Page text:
It’s safe to say that the overall response of the press has been negative. That Congress so quickly and so openly passed it is also a bit of a surprise. Bush, in one of the few Reaganite things he’s done, openly and showily vetoed it. Now, this is not a pro-life/pro-abortion piece. That’s an issue for another time and when I can bother answering the hate mail. It goes beyond that. Although there certainly are considerations on both sides to that effect, and it does affect the motivation of many, I'd like to discuss the economic side of this.

Consider, if you will, what was actually the issue. The issue wasn’t “the big bad Bushies won’t let us experiment on embryonic cells”. Never was. There’s nothing stopping researchers from experimenting with fetal tissue. What’s been at stake is federal grant money. The researchers behind embryonic stem cell research are primarily biologists, not doctors. They have been unable to secure significant private investment in embryonic research. Some might argue that the investors have moral issues with it, but I’m guessing it’s just a matter of plain old fashioned results.

See, there are two primary forms of stem cell research. There’s embryonic, where they experiment with stem cells from fetal tissue and adult stem cells from…well, guess. Blood stem cells, umbilical and placenta cells and some from the bone marrow are common choices.

The adult stem cell research has been around for decades, shown great promise and even some success in treatments for type 1 diabetes, spinal cord injuries, repairing heart muscle, fighting several forms of cancer, fighting immunodeficiency conditions, and the recognized and close potential to do much more. There is a rather lengthy list. Some human experiments have even been conducted and people who could not walk before due to spinal cord injuries are walking now because of injections of adult stem cells. Adult stem cells are easy to harvest, in many cases from the patient who will be the beneficiary of the research or from the placenta or umbilical cord blood.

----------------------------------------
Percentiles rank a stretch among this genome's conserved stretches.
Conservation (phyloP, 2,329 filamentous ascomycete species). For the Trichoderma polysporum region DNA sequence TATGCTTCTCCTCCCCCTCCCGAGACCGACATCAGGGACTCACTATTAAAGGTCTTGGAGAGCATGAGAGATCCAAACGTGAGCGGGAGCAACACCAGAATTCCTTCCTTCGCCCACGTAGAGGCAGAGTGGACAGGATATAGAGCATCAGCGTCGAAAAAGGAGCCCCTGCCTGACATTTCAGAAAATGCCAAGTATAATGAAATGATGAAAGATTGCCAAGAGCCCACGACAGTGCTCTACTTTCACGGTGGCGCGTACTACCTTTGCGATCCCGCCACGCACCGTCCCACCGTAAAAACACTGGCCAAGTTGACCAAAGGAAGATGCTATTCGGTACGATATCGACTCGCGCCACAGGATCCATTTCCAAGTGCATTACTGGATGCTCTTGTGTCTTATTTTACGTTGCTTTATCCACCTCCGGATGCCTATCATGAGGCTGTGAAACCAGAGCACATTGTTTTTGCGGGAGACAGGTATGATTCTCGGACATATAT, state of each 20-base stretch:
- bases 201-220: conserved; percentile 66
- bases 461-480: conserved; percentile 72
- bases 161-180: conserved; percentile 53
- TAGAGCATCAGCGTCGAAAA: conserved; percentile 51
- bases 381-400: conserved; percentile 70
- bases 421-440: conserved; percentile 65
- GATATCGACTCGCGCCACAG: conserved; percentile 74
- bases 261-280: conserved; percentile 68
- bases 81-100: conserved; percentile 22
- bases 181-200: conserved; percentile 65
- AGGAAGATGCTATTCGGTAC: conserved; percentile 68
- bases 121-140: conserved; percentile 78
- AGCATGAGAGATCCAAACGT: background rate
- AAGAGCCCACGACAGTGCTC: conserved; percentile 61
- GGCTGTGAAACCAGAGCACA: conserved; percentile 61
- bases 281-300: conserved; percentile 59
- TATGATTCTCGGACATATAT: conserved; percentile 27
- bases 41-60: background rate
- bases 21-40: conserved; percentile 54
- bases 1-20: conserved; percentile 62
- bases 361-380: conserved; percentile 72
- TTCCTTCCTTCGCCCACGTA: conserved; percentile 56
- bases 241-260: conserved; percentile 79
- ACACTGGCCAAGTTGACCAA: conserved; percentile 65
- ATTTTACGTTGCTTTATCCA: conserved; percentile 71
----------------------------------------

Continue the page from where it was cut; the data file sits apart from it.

Embryonic require a steady supply of fetuses. Guess where they get those from. Embryonic stem cell research also hosts the dubious distinction of showing significant, real promise in curing exactly ZERO ailments, diseases or conditions. There is the occasional snake-oil promise that it might one day, if we’re lucky, find some way to cure Parkinson’s or Alzheimer’s. So far, there is no evidence that it will. In fact, tests that have been done with live cells thus far have either met in total failure through immune system rejection or in massive tumor growth.

Money from investors only goes where there are results, and as you can see, embryonic research hasn’t really delivered. So they go to feed at the federal trough, and Congress and the media seem more than willing to oblige. After all, it’s only your money.

What you watched in the news and in Congress was a well laid-out fleecing of the American taxpayer, and amazingly Bush headed it off. Pay no attention to the charlatans like John Edwards, former Senator, trial lawyer and well-known “baby-whisperer” who argue that people like Christopher Reeve will get up out of their wheel chairs and walk again if only the federal government wouldn’t be so stingy with your money and support a hack research field. If private investors won’t put money towards it, there’s a good chance there’s nothing to it. Maybe someone should mention that on NBC Nightly News.

Wednesday, July 19, 2006

When Did You Take A Walk Off The Map, Andy?

I grew up in a household of Democrats. One could describe them as somewhat apolitical. Politics was rarely if ever discussed in our household. The general consensus was that they were mostly crooks anyway so why bother. My family was a good union family, though. They paid their dues, went on strike in the blistering sun, went to union meetings and voted for Andy Jacobs as their federal rep religiously. Like most Hoosiers, they tended to choose Republicans for local office, but Andy and Birch Bayh were the anointed as far as they were concerned.

What was perhaps most disappointing, and likely what began the turn of my young mind from thinking of the Democrats as noble champions of the little guy, was watching the unions repeatedly fail my family. I watched the unions make backroom deals and become more corrupt, union reps getting into bed with the managers and owners (sometimes literally) they ostensibly were aligned against. Strikes became rituals. Benefits decreased. Wages stagnated and new employees came in at much lower pay. Looking back, this is how those companies survived. The ones with stronger unions are gone, but it still didn’t help those who believed in that system or the betrayal, for nothing really, of their devotion.

These same unions funded the Democrats, especially the local campaigns, and we would hear the Dems railing against this or that social injustice against this union or that minority only to see them do less than nothing when they got in office. Funny, that was exactly what they said the Republicans did as they gave fiery campaign speeches. So, we had two parties of a whole lot of nothing we were paying to make our lives better, we thought. Maybe that’s another reason politics wasn’t discussed in my house. It was too bitter a pill to swallow.